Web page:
Mill Spring, N.C.—April 6
Many riders come to The Fork CCI4*-S to experience the atmosphere of the Tryon International Equestrian Center in preparation for a spring three-day, and today’s show jumping gave the horses plenty to look at in the main Tryon Stadium.
Chris Barnard’s course took its toll on the field, with 12 clear rounds from 29 starters.
Dressage leader Liz Halliday-Sharp could afford one rail on Fernhill By Night to hold her lead, and she almost had a clear round, until “Blackie” tapped the final fence.
She jumped clear on Deniro Z to remain in second place, and Boyd Martin and Tsetserleg also jumped clear to stay third.
“All my horses jumped incredible today,” said Halliday-Sharp, who’s also in fifth on Cooley Quicksilver. “Blackie jumped out of his skin, and I thought I had it in the bag. I just kind of rolled down to the last fence and had a little bit of turn on him still, and he just twisted the tiniest bit into his left shoulder in the air and had it, which is very rare for Blackie. It was probably my fault, maybe I was a little too casual about it because I thought I had it done, and I know better, but the horse jumped amazing, they all did, so it’s not his fault.”
Blackie is targeted at short format events at this stage of his career, and Deniro Z will be heading to the Land Rover Kentucky CCI5*-L, so Halliday-Sharp will have different strategies for them both for tomorrow’s cross-country.
“They are both slightly in a different place because Deniro really needs a good prep run for Kentucky,” she said. “I don’t plan to run him slow because I don’t think that would suit him. I need to get him a little bit more with me. He was a bit of an animal at Carolina [International CCI4*-S]. He’s like an airplane now, he’s so strong and has so much power, and I just need to make sure he’s sort of listening to me and that I can put him in the same place looking ahead to Kentucky, so that will be my goal with him. I’m planning to go straight pretty much everywhere with both horses.
“Blackie, I’m gonna have a damn good crack and try and make the time and try and take home the win,” she continued. “I think it’s a stronger track than Carolina, in my opinion. I think there’s a lot more to do than there was at Carolina, so it will take some riding for sure, especially if you’re going fast, so I’m just gonna go out and try to give them a really great run and lots of confidence and kick on.”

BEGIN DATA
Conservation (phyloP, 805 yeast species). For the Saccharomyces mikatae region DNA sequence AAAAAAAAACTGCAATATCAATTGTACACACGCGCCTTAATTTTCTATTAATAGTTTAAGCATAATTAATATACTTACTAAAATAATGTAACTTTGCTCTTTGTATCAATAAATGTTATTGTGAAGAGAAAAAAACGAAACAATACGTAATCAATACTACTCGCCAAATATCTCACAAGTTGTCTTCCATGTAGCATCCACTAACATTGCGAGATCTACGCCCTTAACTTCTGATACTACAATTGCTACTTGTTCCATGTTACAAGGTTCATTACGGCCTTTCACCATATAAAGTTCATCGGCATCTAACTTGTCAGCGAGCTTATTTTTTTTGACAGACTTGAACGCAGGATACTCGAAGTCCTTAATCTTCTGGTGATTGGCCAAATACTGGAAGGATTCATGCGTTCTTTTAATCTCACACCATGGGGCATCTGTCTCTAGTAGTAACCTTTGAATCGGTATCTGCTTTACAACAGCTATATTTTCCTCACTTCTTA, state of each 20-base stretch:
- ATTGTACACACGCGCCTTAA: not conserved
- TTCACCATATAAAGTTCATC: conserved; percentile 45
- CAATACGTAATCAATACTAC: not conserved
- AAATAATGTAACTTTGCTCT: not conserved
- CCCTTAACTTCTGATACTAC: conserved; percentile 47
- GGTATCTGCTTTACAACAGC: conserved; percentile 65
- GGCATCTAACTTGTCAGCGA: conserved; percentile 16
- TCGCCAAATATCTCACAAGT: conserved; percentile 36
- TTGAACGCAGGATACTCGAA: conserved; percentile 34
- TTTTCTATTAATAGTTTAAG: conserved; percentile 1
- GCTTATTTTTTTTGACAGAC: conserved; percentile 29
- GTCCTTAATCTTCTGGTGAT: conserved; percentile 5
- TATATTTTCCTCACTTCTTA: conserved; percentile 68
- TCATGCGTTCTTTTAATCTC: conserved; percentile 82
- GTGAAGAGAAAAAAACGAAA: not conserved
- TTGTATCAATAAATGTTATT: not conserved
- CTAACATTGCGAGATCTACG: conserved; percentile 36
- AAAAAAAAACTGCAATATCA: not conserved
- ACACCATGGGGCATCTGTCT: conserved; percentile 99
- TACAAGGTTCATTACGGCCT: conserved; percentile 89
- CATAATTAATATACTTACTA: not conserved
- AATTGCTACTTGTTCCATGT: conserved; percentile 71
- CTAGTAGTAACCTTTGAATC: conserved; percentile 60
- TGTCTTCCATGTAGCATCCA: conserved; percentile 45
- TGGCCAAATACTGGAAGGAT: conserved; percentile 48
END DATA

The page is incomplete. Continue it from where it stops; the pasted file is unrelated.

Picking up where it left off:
Lynn Symansky jumped into the lead of the advanced division with Mary Ann Ghadban’s Under Suspection, a 15-year-old Holsteiner mare (Contender—Naomagic I, Exorbitant xx), despite adding a rail to her score (31.2).
She’s heading to Kentucky with “Pippy,” after getting the ride a little over a year ago.
“She was good,” she said. “I ended up changing the bit from last time I went in the ring, and she was a bit sassy. I totally take credit for the rail we had down; she jumped really well, I just didn’t ride across the back rail of that oxer. It was good to get in a little bit more atmosphere, because she’s been to places that were a little bit quieter, so it was good to get in here and practice in a venue that really prepares you for Kentucky.”
Symansky isn’t too worried about her placing heading into cross-country tomorrow. She just wants a good prep run.
“I don’t really have the clock in mind; the chips kind of fall where they do,” she said. “No one really remembers in the end who won the advanced A division of The Fork a few years down the road, so it’s more just preparing her for the ride she needs in the long run.
“I’m excited to ride around the track tomorrow,” she continued. “I rode it on a horse I knew very well last year, and this is one I’ve had the ride on for about a year now. The venue looks great. The ground is great, and the courses look awesome. It’s too bad there aren’t more entries here, because this place prepares you so much. Especially for young horses to come see this kind of venue, and the courses and the footing are really good, with jumper classes going on at the same time so you could even bring young horses or students, too.”
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We’re on site at The Fork at the Tryon International Equestrian Center all weekend to bring you news, photos and stories. Check out the April 22 print edition of the Chronicle for much more.